Let me get this straight. A group of landscape architects are claiming that the road to urban sustainability can only be found if we place primary importance on protection of the natural environment (i.e. leaving the land as undisturbed as possible). They claim that suburbia (sprawl) has a greater potential to achieve their vision because of it's dispersed settlement patterns. In their minds they are in opposition to the New Urbanists' led by architect Andres Duany, who say that the built environment's form should mirror walkable town center's to enable a denser, more compact and social development pattern. The relevant point here is that we have landscape architects and architects each devising "systems" that are anything but systematic or holistic in their scope. Is it any surprise that the landscape architects are yelling "it's all about the landscape stupid" or the architect's screaming, "it's all about the buildings stupid!" Of course it is about both, and there are plenty of enlightened planner's who have grasped this reality for a long time.
To me, the one truly valuable contribution brought by the landscape urbanists' is their fundamental questioning of the long-term ecological viability of our over-engineered, mechanistic storm water infrastructure. They wish to see a more cohesive melding of human settlements and the natural functioning of land. This is not a new idea, and it is one that can be brought into urban settings, bringing the life enhancing benefits of living in close proximity to naturally functioning landscapes to urban dwellers. But to think that this implies that suburban development patterns are superior ecologically is to live in denial of the fact that human populations have already swelled beyond the capacity of our land resources to support a completely dispersed population, it also denies the devastating waste and environmental toll wrought by sprawl in terms of the very land resources they wish to protect, not to mention, the vast about of infrastructure and fuel needed to support the exclusively private automobile transportation system. I cannot agree with their assertion that suburbia is "what Americans' want". As we all know, cheap land, and federal subsidies to the oil industry and mortgage business have fueled this so-called "choice". Young people today do not seem to be making the same choice, whether it is because of shifting economics or lifestyle choice, the demand for walkable urban housing is growing drastically. The landscape urbanists' "anti-urban" urban vision also denies the fundamental fact that humans are social creatures who thrive on live exchange of ideas and shared experiences.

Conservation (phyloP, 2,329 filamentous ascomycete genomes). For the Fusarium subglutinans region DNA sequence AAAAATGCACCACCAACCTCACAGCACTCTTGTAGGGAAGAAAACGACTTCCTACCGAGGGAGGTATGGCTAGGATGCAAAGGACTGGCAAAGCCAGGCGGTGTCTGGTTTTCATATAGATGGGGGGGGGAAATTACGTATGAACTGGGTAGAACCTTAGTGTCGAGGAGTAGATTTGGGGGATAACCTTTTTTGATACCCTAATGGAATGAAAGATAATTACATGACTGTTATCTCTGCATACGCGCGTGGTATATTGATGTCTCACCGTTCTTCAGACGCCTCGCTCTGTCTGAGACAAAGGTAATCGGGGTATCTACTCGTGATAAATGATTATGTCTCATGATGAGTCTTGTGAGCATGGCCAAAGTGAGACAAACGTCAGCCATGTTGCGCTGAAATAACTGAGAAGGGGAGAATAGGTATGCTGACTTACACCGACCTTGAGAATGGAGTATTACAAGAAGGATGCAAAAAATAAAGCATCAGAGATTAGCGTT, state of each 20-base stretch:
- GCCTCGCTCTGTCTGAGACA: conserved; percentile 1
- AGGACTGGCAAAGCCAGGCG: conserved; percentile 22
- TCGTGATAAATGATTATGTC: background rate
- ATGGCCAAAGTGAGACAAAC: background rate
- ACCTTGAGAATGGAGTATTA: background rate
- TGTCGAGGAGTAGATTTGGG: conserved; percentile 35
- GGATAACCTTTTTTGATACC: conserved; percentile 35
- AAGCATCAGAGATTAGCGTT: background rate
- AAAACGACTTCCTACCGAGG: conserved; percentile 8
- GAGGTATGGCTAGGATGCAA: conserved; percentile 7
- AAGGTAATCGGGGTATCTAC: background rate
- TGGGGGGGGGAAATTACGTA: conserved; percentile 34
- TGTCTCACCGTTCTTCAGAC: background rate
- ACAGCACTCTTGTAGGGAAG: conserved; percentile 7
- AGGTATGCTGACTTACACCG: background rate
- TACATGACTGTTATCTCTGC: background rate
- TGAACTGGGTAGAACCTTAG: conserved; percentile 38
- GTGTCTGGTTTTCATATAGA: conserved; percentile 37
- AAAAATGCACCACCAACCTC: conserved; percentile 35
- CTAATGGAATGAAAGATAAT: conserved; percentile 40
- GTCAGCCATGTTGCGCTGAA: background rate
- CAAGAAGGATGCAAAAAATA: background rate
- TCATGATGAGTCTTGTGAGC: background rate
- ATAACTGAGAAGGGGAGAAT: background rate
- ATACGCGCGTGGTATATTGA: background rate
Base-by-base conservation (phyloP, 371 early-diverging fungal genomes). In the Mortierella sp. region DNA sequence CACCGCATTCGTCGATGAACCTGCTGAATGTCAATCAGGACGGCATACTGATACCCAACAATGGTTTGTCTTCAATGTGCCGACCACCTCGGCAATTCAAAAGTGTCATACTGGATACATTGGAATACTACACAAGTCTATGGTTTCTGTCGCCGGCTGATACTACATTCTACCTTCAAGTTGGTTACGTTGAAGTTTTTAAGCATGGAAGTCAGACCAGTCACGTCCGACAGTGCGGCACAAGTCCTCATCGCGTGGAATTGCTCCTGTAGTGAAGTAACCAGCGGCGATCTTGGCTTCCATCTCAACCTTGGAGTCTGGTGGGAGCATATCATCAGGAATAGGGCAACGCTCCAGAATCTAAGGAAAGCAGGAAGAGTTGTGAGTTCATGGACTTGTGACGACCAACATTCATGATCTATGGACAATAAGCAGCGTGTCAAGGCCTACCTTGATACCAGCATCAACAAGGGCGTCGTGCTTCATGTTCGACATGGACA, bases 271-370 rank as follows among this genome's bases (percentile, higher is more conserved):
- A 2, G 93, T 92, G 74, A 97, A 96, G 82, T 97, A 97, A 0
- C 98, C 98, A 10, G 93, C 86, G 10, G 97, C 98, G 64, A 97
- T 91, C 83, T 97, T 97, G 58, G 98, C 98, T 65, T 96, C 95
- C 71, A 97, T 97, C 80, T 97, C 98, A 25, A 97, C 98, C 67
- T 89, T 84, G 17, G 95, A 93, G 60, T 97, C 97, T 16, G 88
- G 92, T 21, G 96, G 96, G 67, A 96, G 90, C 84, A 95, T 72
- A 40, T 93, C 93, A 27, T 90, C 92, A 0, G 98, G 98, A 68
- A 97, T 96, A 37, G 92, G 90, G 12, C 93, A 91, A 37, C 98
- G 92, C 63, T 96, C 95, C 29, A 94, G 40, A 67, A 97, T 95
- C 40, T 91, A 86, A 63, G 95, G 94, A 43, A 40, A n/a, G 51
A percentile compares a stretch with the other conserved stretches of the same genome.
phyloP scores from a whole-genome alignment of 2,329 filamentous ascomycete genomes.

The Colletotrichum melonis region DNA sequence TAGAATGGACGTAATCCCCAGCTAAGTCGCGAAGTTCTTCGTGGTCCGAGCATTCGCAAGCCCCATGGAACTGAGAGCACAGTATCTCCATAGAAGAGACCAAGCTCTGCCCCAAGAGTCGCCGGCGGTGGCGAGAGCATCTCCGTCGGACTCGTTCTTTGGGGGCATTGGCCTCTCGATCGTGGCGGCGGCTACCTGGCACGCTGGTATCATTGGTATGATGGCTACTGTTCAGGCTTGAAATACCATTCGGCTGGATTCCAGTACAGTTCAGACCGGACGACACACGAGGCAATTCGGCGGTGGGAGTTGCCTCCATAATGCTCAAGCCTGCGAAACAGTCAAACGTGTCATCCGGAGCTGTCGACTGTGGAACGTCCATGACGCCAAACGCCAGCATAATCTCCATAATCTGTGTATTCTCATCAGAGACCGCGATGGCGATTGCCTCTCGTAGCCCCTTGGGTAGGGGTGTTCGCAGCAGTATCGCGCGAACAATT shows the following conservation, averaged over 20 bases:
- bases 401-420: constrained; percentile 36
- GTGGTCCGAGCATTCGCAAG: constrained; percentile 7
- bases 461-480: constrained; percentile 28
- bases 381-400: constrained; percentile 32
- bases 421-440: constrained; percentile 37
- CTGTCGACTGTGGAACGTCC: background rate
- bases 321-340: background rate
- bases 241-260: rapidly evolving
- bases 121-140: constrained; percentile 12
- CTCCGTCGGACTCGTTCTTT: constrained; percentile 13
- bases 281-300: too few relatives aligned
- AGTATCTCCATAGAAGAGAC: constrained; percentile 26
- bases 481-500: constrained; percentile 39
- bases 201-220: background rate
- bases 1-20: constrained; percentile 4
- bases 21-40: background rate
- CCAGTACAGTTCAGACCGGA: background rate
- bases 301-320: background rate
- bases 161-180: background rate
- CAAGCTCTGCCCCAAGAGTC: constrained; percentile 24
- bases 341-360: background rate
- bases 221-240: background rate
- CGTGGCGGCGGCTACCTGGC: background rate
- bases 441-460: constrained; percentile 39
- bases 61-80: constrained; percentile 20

There are familiar "holes" in the New Urbanists' theories too. From the very beginning it has been pointed out that just building the "bones" does not a living, thriving community make. In other words, just because a newly planned community contains office space or retail space there are no guarantees that there will be a "match" between these jobs and goods and the nearby residents. Expensive, "faux" neighborhoods do not make a real neighborhood, where people care about the place and look after one another's interests without the modern planned communities' regulatory deed restrictions and covenants. Yet, the New Urbanists' insights were a leap forward; they helped us understand the role of walkability, street grid patterns, pedestrian scale and mixed use in creating livable places. These lessons are still just as valuable today. Are these lessons all that we need to create sustainable communities? Of course not. But then, neither is the Landscape Urbanists' theory of land protection. There are still the fundamental questions of life support systems, such as fuel for heat, electricity, water, food, transportation, the economy, family life, community and all the other basic necessities.
The fact that these two "camps" consider themselves in opposition is laughable. Both make interesting and valuable points. Both have huge blind spots and holes in their theories. Neither one of them is good in isolation and neither one of them is an appropriate blue print for future action in the real world. Since we can't wipe the slate clean and apply either one of these theories on a large scale in a pristine setting, I suggest that both camps get busy working on real world applications. Better yet, how about talking directly to each other and to others who have been thinking systemically for a long time? I have a great deal of tolerance and even delight in research and theorizing when it comes to urban planning. After all, how would we ever get new ideas if we focused only on the here and now. But in this debate, we see the ivory tower run amok.
It's amusing that their testosterone fueled debate has vaulted this spitting match to the pages of the Sunday Boston Globe. I can't remember when I last saw an article in a major newspaper covering an academic debate between two "competing" theories of urban planning. Perhaps this is due to a growing awareness that the tools and techniques of urban planning are useful mechanisms for helping us navigate the challenges of climate change and fossil fuel depletion. More of the general public has an interest in urban planning than ever before it seems. It would be nice if that attention didn't get dissipated by watching a school yard wrestling match. Rather, the time has come to collaborate and apply all the good ideas we can find to the massive problems we face.